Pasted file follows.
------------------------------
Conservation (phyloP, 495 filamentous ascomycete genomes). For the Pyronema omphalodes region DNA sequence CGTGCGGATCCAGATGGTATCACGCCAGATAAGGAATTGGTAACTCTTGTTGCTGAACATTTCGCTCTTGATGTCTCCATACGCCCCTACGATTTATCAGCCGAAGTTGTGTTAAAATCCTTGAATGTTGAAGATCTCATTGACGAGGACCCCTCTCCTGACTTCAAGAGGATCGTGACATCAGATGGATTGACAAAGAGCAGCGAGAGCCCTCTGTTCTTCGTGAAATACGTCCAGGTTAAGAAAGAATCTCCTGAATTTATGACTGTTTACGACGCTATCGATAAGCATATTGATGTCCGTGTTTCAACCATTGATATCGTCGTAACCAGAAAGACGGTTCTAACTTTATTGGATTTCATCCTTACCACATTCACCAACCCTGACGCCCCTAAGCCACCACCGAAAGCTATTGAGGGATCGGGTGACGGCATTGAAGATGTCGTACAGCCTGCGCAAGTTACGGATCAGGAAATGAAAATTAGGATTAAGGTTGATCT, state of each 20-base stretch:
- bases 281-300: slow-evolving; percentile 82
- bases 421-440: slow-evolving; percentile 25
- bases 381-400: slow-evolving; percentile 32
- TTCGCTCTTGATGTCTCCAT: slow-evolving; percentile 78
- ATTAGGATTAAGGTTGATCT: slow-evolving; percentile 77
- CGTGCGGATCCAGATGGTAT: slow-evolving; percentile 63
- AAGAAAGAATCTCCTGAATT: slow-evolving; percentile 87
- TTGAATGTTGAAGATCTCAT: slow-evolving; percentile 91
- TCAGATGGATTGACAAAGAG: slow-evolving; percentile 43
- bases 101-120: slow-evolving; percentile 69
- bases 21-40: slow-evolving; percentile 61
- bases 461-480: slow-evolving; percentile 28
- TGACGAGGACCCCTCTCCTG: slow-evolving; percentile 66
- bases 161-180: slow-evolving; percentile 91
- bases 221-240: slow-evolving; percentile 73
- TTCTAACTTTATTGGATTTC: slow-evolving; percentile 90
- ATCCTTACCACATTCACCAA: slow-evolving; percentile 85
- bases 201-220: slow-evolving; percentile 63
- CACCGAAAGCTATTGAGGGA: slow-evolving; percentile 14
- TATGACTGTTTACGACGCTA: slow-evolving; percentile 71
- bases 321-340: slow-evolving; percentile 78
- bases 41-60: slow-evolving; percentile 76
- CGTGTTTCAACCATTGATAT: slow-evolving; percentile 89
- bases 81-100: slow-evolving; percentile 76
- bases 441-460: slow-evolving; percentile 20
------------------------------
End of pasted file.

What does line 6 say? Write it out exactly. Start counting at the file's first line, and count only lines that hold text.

- ATTAGGATTAAGGTTGATCT: slow-evolving; percentile 77